Hope Montgomery is an artist, musician, program director for a Methodist summer camp in Oregon, and process theologian in its theopoetic tradition. Her video evokes a sense of our human embeddedness in the more than human world, the impermanence of life, the mutual becoming of all things, and the soft hope that something light-filled is arriving.
The song is addressed to a loved one, a mysterious presence named Atlas, who may well carry the world on his shoulders. But aren't we all loved ones? Don't we all have a little Atlas inside our hearts?
For me, the song speaks to the hope of so many who yearn for a new kind of world: a world filled with compassionate communities that are creative, kind, participatory, good for people and good for the earth, with no one left behind. This is the hope of which another process theologian and Methodist minister with whom Hope is familiar: John Cobb. And it is the hope of Cobb Institute: A Community for Process and Practice. John Cobb and others at the Cobb Institute speak of these communities as a new and life-nourishing way of being human: in their words, an Ecological Civilization. Indeed, Ecological Civilization is also the hope of Camp Magruder with its outdoor ministries. Part of the camp's mission is "to help people develop lifestyles of loving interdependence with each other and all of creation."
In the language of Hope's song, part of its mission is to help people grow into solstice-like love that remembers the rain, the salt in the veins, and, yes, the salt in the wounds; knowing that all are bound in a life-giving light. This healing light is the very light to which Jesus was open in his healing ministry: the light of Abba.
Our task is to be open to this light, too. Hope Montgomery sings us into this hope. I visited with her about the song and we reflected upon the work and mission of the Cobb Institute. She offers the song and video to all who seek to be open to the light and also to John Cobb and the Cobb Institute.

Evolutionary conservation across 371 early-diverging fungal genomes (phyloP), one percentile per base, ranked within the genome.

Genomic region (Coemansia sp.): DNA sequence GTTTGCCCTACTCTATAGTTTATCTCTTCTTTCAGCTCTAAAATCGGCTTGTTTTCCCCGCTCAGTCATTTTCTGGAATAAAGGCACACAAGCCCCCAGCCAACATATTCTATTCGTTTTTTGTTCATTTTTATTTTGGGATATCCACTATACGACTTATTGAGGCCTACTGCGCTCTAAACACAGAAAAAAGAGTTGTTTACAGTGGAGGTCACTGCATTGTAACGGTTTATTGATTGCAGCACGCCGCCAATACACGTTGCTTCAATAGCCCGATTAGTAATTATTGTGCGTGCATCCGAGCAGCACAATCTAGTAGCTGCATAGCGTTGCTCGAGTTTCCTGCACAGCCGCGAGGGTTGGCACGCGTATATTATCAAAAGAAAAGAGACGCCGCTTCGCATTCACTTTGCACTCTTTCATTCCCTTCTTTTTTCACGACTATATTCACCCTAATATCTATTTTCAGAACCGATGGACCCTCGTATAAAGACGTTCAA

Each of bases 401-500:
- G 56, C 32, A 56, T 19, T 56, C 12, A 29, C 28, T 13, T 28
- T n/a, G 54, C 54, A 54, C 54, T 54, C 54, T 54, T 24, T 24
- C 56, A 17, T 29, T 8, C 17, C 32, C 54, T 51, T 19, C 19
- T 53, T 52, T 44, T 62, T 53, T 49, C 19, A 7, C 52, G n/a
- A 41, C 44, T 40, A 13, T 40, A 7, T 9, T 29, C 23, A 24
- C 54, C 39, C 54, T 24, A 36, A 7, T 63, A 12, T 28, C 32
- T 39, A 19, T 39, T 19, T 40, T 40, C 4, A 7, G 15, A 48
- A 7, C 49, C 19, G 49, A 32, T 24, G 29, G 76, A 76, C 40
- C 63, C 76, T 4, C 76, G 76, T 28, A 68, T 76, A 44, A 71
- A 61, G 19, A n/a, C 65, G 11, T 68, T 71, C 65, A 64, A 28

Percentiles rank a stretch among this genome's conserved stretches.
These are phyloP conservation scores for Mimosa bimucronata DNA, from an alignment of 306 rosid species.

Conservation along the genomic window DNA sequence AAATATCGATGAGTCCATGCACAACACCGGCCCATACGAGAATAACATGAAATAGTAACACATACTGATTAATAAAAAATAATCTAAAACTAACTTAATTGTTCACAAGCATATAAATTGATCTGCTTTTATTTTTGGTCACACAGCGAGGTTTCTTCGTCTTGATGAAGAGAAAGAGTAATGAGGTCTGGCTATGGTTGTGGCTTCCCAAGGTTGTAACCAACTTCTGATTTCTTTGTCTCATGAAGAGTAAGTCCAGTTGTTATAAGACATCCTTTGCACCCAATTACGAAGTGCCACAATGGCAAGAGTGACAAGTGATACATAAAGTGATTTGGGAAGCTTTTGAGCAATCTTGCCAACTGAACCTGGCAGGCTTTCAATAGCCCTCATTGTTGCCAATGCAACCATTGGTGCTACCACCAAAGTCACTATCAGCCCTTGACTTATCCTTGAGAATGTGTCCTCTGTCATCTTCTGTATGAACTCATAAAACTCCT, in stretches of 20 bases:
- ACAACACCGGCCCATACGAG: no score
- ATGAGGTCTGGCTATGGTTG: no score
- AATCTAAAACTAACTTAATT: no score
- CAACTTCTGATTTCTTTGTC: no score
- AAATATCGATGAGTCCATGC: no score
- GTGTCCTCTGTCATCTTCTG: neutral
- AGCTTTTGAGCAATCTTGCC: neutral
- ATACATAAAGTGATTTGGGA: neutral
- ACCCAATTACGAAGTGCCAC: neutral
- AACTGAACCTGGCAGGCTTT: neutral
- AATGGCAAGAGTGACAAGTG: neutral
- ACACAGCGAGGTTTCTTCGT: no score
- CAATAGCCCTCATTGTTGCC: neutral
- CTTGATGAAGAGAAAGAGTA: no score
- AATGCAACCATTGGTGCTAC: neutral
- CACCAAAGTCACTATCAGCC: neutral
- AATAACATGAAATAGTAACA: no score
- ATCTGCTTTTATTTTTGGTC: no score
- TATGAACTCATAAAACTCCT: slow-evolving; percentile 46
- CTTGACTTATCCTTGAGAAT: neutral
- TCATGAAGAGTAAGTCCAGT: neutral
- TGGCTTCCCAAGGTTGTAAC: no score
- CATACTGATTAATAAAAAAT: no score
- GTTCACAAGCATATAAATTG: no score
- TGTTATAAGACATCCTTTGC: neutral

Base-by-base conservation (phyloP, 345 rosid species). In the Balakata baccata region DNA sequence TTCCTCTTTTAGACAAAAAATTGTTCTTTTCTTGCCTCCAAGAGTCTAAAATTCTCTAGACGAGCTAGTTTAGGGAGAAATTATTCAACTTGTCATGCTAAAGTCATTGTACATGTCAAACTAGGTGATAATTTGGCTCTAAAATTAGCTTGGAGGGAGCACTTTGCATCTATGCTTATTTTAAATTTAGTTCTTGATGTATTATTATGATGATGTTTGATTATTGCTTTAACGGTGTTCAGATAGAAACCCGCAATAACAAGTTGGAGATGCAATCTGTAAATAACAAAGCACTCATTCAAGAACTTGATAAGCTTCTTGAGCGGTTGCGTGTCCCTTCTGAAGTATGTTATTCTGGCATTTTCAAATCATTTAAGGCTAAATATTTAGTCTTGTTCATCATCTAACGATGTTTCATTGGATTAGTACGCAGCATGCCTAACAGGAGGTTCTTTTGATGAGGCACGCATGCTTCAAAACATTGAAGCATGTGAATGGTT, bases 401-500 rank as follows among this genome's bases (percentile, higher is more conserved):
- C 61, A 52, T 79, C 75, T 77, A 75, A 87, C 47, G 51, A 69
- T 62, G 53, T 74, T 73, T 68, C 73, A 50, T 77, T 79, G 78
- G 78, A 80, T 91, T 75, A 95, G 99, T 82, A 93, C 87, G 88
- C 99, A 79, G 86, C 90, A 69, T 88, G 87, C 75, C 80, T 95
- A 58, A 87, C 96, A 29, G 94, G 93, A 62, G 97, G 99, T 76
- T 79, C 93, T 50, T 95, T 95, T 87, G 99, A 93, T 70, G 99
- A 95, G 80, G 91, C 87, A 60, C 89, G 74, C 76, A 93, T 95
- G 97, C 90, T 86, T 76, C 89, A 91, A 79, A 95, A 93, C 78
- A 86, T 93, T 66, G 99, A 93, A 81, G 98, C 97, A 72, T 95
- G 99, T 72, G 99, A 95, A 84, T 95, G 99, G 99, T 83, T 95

-- Jay McDaniel
With your feet on the ground You’re singing aloud You breathe easily You’re climbing the trees You’re telling me You can see everything
The solstice, my love, The signs from above Remember the tide and moon The solstice is coming soon
Be patient, my love There’s no need to rush There’s no urgency The days are still long, So, Atlas, stay strong There’s growth we can’t see
Remember the rain, The salt in your veins Remember the salt in your wounds The solstice is coming soon
Stay up all day And part of the night Teach me the [ancient] songs And soak up the light
The solstice, my love, The signs from above Remember the tide and moon The solstice is coming soon Remember the rain, The salt in your veins Remember the salt in your wounds The solstice is coming soon
More by Hope Montgomery
What is Hope, anyway?
Hope is a positive and potent spiritual practice with the power to pull us through difficult times. It is usually described with light metaphors — a ray, a beam, a glimmer of hope; the break in the clouds; the light at the end of the dark tunnel. It is often discovered in unexpected places.
Hope can be learned with practice. Certain attitudes support it. One is patience, an ability to tolerate delays, a willingness to let events unfold in their own time. The other is courage, an attitude of confidence even when facing the unknown. A third is persistence, the determination to keep going no matter what happens. We have hope when we can say, all will be well, and we mean it.
- Frederic and Mary Ann Brussat in Spirituality and Practice